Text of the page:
Amidst the doom, gloom and despondency that seems to fill a large part of the news media's daily output, it is occasionally reassuring to see some glimmer of hope for a positive future. I was delighted to see that Time magazine has included Edward Snowden among its 'Pioneers' in its latest list of the World's 100 Most Influential People. Also on the list is Abdullah Gül, President of Turkey - though sad to say, not Julian Assange, whom the world seems to have forgotten about. I assume he is still holed out in the Ecuadorean Embassy in London. Time magazine and Rafael Correa - brothers-in-arms in the fight for freedom!?
By Daniel Domscheit-Berg
The renegade in exile
Edward Snowden’s story is one of choices. He is said to be a computer genius, but he has chosen to do what is right rather than what will enrich him, and he has chosen to do what is right rather than what is lawful. Showing a sense of great responsibility, he has exposed a global system of surveillance whose sheer dimensions are unfathomable.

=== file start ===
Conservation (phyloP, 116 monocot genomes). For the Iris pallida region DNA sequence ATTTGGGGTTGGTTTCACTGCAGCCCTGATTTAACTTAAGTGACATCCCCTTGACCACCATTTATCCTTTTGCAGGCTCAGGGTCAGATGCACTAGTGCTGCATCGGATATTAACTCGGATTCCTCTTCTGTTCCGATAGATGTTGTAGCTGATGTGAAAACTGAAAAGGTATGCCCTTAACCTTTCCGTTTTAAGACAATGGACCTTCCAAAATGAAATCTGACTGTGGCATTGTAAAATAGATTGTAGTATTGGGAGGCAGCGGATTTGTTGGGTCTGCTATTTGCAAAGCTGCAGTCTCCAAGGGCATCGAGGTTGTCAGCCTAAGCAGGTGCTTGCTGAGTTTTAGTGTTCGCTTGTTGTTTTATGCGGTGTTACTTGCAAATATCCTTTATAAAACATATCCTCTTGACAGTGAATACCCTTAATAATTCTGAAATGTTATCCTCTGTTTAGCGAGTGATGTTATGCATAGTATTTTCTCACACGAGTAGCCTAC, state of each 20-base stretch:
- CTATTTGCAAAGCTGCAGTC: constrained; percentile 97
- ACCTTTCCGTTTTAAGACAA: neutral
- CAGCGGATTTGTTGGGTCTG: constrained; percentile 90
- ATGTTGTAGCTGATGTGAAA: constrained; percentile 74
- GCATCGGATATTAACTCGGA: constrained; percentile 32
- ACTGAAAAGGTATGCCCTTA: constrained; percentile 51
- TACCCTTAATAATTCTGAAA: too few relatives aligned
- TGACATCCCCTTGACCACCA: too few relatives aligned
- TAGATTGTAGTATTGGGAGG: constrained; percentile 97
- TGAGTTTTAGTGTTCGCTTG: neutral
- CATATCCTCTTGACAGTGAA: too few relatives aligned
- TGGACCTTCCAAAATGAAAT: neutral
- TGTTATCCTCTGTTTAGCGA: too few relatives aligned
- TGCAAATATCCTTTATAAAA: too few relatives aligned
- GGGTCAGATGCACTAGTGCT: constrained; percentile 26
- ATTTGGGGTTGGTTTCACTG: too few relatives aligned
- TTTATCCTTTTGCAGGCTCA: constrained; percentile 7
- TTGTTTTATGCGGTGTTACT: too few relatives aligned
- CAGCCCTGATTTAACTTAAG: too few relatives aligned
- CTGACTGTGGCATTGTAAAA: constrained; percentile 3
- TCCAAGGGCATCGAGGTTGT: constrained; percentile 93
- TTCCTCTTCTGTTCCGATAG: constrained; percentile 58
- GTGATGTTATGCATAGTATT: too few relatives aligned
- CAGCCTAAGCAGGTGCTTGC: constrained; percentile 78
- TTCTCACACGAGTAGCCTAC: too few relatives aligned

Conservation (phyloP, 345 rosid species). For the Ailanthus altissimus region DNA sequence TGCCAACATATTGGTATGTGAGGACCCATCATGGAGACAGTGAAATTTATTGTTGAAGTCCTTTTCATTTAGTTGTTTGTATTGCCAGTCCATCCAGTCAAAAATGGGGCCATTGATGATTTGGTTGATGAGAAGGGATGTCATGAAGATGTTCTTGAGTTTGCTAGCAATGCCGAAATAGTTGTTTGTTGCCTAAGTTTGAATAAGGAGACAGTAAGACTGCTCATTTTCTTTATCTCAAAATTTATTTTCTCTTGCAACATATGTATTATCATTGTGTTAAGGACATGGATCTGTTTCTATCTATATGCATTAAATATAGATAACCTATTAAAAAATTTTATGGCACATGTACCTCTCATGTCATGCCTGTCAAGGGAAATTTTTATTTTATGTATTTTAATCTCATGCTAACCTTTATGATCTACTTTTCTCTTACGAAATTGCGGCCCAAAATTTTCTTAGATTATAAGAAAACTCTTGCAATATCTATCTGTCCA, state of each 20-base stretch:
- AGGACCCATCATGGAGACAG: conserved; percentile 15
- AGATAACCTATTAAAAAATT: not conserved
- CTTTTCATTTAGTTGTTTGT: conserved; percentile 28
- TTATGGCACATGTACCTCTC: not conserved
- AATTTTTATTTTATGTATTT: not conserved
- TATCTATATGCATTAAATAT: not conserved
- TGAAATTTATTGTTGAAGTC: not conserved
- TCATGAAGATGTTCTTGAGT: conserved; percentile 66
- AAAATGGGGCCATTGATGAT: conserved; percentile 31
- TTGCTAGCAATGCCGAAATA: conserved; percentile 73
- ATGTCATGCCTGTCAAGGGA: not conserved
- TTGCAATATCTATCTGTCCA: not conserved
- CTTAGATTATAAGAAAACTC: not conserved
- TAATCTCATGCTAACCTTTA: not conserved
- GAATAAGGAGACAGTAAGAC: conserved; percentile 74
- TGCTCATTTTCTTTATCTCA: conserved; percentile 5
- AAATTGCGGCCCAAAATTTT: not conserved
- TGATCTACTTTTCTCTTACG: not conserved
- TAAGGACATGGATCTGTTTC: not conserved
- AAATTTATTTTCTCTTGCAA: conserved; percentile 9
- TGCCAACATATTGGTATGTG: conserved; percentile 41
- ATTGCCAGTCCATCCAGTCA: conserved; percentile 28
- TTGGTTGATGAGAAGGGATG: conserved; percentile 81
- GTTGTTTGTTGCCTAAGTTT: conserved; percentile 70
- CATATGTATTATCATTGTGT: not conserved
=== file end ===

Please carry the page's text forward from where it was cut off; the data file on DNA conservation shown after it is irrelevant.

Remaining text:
This system threatens the very foundation of individual freedom throughout the world. And it threatens the basis upon which our democracies are built. Cynically, it does so by undermining and exploiting the very tools of communication and sharing that are meant to enable, engage and enrich us.
Snowden has given us a window of opportunity in which to make an informed, self-determined choice about this system. Our responsibility is to make sure it will not be the last choice we make. We must not waste time—for his sake, for ours and for the sake of our children. Our future is at stake.
(Domscheit-Berg, a German technology activist, is a former spokesman for WikiLeaks)